Agriculture

'BRICS countries in a position to shape agricultural policies'

Most of the world’s 795 million undernourished people live in developing countries. These countries will need to increase their food production by nearly 80 per cent by 2050 when the global population is expected to exceed nine billion

 
By DTE Staff
Last Updated: Friday 23 September 2016

It will be necessary to increase the production of safe and nutritious food in a sustainable way and meet a growing demand driven by the population increase
Credit: Vikas Choudhary

Representing 42 per cent of the global population, BRICS countries are in a position to shape agricultural policies that would strengthen food security and transform rural societies, Kundhavi Kadiresan, assistant director general and regional representative for Asia and the Pacific, Food and Agriculture Organization (FAO), said on Friday.

Kadiresan said this during the 2016 meeting of the BRICS agriculture ministers in New Delhi. Despite rapid growth, not everyone has benefitted, particularly the rural poor and small-holder farmers that produce the vast majority of the food we eat.

“Inclusive agricultural policies, if pioneered by the BRICS, could have a remarkable impact on sustainable agricultural production and global food security, while at the same time improving nutrition and livelihoods of the very people that produce our food,” Kadiresan added. “Many developing countries welcome present agricultural initiatives among BRICS members, such as south-south cooperation and knowledge transfer.”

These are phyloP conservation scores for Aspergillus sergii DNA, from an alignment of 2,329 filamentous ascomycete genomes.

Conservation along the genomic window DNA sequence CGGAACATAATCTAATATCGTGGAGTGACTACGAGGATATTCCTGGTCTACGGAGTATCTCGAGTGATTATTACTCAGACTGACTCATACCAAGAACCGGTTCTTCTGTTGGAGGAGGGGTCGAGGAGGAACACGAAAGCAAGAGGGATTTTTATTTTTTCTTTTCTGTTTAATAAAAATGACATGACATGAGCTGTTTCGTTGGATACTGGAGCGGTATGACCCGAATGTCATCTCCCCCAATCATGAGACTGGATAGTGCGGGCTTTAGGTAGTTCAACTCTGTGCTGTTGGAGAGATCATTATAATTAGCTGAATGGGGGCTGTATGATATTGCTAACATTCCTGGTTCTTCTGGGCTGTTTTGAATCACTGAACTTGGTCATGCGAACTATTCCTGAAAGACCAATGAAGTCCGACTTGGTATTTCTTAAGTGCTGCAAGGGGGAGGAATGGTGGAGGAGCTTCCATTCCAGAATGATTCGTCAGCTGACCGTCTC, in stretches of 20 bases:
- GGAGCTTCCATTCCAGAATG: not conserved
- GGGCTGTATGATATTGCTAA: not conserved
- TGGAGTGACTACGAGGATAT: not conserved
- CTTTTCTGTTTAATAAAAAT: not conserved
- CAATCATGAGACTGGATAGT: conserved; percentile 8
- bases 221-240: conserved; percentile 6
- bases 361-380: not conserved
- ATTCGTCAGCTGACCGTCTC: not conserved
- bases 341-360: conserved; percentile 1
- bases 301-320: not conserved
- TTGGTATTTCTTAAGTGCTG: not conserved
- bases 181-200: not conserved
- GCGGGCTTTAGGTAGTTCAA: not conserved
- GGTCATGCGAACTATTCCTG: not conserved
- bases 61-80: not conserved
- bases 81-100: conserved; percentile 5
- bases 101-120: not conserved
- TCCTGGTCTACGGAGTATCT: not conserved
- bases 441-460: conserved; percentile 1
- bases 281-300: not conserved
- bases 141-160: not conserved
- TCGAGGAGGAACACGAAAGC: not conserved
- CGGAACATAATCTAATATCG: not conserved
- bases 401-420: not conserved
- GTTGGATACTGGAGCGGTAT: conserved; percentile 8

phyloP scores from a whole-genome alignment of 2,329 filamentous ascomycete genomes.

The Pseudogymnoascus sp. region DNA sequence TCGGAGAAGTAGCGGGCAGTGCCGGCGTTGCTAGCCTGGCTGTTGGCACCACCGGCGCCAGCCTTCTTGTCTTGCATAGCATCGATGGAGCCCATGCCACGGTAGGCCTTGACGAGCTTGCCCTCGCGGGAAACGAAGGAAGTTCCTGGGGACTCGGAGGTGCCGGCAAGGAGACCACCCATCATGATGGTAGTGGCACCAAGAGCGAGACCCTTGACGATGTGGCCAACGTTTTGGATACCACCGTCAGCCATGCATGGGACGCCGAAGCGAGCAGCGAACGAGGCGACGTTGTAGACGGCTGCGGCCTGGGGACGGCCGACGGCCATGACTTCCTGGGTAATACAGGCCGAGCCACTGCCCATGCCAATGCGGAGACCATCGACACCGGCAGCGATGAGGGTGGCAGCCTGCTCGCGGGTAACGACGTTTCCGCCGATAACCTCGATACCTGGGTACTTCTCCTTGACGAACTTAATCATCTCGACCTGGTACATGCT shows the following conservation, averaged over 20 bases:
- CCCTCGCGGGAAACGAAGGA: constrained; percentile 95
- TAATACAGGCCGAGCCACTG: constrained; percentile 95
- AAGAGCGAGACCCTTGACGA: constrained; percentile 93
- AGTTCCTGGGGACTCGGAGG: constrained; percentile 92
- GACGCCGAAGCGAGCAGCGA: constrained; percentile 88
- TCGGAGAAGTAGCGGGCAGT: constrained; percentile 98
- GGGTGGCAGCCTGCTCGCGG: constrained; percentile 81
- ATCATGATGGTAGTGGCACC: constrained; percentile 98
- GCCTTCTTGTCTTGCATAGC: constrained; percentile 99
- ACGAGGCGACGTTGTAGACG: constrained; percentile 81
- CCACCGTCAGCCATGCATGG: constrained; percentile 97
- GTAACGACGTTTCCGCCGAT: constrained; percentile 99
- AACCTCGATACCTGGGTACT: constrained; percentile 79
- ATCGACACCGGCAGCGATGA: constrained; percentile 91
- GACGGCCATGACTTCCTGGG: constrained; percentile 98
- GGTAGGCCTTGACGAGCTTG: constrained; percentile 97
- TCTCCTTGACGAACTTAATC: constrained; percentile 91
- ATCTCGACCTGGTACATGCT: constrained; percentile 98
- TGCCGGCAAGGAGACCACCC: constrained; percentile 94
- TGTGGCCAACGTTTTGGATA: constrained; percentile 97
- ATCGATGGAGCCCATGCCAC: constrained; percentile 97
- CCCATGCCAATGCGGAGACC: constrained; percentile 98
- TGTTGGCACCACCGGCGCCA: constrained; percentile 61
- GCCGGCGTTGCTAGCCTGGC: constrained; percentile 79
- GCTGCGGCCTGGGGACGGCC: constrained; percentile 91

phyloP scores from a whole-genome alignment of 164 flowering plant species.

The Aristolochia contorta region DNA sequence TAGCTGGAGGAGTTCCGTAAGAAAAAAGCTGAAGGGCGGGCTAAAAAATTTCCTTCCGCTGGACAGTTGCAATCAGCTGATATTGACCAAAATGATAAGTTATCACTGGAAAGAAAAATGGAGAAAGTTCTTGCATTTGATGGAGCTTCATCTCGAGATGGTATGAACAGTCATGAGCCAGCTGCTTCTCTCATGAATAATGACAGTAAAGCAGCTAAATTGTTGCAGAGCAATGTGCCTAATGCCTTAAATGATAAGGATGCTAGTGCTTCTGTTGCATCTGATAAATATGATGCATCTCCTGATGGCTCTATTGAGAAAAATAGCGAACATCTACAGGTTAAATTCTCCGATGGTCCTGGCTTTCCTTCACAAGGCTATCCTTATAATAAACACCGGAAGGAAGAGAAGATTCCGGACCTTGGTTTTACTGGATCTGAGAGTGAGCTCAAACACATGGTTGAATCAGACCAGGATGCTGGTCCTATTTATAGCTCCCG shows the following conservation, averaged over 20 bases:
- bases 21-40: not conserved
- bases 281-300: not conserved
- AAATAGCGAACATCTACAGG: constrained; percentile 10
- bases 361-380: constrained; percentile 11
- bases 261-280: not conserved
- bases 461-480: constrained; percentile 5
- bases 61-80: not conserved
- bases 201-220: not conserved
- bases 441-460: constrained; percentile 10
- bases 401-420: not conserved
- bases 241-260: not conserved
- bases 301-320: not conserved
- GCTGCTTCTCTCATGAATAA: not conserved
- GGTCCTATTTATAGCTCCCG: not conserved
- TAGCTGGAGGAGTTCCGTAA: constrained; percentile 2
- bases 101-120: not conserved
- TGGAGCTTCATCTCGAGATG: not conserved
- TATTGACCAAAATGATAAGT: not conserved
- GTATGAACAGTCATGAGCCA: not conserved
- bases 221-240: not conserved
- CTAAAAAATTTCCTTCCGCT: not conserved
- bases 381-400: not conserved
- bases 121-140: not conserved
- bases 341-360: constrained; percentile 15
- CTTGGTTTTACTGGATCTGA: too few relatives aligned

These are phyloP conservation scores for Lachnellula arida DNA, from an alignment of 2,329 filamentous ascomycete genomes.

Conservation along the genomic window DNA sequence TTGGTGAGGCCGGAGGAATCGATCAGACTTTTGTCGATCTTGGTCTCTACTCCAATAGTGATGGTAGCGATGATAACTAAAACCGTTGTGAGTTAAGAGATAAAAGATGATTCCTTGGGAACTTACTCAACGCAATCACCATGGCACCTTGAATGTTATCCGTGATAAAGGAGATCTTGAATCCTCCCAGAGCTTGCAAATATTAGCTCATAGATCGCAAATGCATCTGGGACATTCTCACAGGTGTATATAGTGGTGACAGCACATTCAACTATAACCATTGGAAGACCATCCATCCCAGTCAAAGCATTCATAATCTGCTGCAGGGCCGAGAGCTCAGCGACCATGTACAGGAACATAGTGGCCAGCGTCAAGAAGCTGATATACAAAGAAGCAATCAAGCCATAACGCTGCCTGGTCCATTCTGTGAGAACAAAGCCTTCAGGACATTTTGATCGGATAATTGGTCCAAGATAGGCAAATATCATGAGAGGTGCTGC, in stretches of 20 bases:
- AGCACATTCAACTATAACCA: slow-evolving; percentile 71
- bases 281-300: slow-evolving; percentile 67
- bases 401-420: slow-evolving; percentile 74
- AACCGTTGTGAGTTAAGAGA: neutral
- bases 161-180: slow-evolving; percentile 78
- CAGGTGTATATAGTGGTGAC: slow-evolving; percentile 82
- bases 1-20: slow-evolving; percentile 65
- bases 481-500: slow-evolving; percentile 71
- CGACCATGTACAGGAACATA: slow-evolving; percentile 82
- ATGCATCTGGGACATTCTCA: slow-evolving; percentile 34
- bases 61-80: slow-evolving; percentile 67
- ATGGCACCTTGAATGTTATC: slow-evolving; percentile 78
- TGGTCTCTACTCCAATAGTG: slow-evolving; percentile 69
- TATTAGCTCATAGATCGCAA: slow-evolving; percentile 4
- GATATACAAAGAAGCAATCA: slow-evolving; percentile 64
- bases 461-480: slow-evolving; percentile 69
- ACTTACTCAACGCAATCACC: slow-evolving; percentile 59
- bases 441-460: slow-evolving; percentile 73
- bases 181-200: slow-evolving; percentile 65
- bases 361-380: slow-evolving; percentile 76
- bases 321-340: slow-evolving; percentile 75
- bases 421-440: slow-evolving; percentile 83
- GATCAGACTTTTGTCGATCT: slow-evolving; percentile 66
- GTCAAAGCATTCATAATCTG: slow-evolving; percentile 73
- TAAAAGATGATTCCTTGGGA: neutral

Investing in the family farm sector has proved to be at least twice as effective in reducing poverty compared to growth resulting in other sectors of the economy.

Malnutrition challenge

Most of the world’s 795 million undernourished people live in developing countries. These countries will need to increase their food production by nearly 80 per cent by 2050 when the global population is expected to exceed nine billion.

The FAO ADG noted that with political will, BRICS can help lead the world to achieving the goal.

To do so, agriculture must first rise to overcome a triple challenge. It will be necessary to increase the production of safe and nutritious food in a sustainable way and meet a growing demand driven by the population increase. While fighting under nutrition is key to achieving the zero hunger challenge, addressing the growing rate of obesity is also a priority.

Adapting agriculture to climate change

Climate change is a serious threat to food security. Agriculture must play a major role in improving the management and conservation of natural resources.

“This means we should create more resilient food production systems that are sustainable and better adapted to the changing climatic conditions,” Kadiresan said.

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